Those funds will be distributed to tribes mostly through existing federal grant programs, which are likely to have application deadlines much shorter than usual.

Given our deplorable unemployment and poverty rates, I think it's fair to say my tribe hasn't been the most successful at winning federal grants over the years, compared to other wealthy tribes, and state and local governments.

Blame it on a lack of funds to pay for professional grant writers, a problem that stems from my tribe's inability to build capital the way most wealthy tribes do — through economic development and gaming.

Still, we are expected to compete for stimulus funds against those same governmental entities that have continually beat us out for federal money for decades? We're supposed to compete against the Seminole and the Oneida? Against the city of Denver and the state of Indiana?


I have to say, this whole process seems to clearly favor those tribes, states and towns that have historically won federal grants and have ongoing relationships with the same federal agencies that will ultimately decide who gets stimulus money.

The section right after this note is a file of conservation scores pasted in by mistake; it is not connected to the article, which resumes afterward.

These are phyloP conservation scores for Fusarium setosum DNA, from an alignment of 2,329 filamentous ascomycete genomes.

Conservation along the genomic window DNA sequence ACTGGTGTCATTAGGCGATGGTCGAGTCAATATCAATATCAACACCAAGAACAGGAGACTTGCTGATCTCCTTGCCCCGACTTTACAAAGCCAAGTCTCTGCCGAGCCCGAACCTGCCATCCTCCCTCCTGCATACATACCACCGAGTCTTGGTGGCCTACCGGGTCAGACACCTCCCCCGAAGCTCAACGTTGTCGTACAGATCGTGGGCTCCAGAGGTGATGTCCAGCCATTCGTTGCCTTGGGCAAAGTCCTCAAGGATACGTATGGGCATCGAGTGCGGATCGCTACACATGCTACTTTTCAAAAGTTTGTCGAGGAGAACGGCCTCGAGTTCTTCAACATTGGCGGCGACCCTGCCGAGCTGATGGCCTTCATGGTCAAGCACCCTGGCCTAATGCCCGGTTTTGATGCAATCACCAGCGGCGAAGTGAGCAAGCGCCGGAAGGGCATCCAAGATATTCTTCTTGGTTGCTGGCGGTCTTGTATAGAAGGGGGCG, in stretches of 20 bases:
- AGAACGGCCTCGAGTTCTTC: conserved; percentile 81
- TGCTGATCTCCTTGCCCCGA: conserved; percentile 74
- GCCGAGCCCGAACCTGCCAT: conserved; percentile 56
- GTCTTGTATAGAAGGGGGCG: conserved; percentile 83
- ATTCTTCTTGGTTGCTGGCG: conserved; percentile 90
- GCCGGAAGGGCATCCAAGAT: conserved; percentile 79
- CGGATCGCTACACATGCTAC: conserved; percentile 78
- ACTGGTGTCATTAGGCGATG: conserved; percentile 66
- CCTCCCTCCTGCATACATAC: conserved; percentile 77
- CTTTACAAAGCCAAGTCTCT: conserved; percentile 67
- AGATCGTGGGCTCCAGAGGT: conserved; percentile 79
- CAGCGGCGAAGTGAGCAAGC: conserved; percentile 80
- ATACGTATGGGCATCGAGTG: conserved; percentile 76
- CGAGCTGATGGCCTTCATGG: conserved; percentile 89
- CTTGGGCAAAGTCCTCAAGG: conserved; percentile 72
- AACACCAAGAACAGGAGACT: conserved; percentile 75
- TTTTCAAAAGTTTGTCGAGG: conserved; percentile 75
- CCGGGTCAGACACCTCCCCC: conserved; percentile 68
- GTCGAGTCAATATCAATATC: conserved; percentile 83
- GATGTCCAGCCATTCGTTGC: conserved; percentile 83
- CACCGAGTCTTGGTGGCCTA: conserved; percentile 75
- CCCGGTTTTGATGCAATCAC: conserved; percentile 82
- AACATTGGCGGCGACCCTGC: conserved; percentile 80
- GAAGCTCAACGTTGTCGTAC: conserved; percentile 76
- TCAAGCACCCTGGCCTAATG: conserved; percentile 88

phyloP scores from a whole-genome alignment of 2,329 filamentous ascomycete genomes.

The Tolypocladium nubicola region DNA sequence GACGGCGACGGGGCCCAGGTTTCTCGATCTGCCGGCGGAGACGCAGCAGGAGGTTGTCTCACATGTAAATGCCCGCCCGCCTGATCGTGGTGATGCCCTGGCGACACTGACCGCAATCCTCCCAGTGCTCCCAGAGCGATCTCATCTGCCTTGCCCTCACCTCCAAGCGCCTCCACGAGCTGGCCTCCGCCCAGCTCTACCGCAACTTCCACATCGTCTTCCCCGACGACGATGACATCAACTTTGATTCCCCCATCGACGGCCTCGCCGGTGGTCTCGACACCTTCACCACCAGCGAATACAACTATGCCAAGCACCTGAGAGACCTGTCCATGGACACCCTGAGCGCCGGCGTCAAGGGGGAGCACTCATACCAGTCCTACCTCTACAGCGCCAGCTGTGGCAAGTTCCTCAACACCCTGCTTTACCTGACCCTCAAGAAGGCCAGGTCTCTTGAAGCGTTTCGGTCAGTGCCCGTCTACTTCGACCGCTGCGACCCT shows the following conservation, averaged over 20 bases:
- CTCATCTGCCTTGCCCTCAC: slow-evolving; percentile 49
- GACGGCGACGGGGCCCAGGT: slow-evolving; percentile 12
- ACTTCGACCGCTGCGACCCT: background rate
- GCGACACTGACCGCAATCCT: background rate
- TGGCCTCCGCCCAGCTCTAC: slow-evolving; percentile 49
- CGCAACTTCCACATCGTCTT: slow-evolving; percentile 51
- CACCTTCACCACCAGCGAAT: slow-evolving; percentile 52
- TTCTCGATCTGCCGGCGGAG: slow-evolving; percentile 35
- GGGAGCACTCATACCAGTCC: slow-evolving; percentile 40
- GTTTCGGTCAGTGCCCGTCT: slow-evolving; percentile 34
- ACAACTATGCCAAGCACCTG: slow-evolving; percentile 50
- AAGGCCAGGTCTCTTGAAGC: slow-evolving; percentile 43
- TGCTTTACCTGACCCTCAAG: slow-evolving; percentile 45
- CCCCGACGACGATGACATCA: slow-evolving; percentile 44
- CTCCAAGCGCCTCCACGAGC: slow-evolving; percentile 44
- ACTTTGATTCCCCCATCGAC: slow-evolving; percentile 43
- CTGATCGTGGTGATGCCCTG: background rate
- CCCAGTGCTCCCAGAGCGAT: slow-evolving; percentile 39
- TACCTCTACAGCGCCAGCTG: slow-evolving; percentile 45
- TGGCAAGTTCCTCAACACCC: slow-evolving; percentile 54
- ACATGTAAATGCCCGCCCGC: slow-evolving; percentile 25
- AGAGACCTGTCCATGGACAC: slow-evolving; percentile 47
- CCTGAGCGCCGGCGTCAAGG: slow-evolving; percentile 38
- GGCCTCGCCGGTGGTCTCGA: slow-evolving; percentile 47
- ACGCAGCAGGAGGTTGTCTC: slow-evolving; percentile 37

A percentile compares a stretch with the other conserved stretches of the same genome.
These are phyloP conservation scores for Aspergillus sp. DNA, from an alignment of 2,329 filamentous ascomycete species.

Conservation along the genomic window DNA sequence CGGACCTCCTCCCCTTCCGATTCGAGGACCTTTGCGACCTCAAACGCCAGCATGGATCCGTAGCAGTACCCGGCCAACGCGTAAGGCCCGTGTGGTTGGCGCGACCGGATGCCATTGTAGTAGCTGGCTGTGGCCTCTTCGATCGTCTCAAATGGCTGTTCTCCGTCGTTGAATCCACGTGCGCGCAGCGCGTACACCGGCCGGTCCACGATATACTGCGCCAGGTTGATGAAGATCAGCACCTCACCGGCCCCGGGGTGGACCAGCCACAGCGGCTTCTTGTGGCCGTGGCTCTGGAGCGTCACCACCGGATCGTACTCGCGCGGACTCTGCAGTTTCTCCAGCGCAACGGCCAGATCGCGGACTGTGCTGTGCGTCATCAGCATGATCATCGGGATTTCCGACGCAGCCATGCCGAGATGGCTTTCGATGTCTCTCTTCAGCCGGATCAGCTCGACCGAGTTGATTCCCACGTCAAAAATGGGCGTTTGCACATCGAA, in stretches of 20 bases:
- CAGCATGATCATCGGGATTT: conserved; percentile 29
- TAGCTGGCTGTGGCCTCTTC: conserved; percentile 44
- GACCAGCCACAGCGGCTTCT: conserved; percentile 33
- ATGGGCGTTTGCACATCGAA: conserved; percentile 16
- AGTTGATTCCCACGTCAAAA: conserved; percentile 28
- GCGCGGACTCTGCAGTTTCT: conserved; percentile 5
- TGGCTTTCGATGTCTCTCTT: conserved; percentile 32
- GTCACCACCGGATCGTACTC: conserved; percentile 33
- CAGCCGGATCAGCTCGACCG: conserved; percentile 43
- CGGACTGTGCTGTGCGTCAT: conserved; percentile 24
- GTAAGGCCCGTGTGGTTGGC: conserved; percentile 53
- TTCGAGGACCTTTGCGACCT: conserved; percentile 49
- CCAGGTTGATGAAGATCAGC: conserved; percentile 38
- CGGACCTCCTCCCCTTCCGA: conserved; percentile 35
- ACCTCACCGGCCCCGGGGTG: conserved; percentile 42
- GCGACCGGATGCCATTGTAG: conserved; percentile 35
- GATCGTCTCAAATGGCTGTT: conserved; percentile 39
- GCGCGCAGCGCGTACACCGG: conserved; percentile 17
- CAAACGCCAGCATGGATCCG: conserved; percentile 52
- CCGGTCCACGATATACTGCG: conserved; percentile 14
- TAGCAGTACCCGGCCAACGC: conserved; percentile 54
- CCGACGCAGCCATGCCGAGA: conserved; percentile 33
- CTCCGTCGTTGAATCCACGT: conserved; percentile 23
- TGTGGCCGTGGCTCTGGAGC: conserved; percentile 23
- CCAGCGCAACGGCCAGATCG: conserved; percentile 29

Maybe I'm missing something, but it seemed this stimulus package was meant to help those governments most in need. To assuage the troubles of those communities that suffer rampant unemployment and poverty. To create opportunity and hope where none now exists.

Sadly, without the support and money needed to level the playing field, the Rosebud Sioux seem destined for failure in their efforts to improve their quality of life.

I offer a solution to this conundrum, because I believe, perhaps naively, in your administration's good intentions: Offer technical and financial support in applying for stimulus money to those tribes most in need and require federal agencies to prioritize the needs of those same tribes.

Otherwise, this Indian stimulus money will become little more than a windfall for wealthy casino tribes that are able to employ armies of grant writers. And all of your good intentions to lift up the downtrodden will remain just that: intentions.

Respectfully yours,

Kevin Abourezk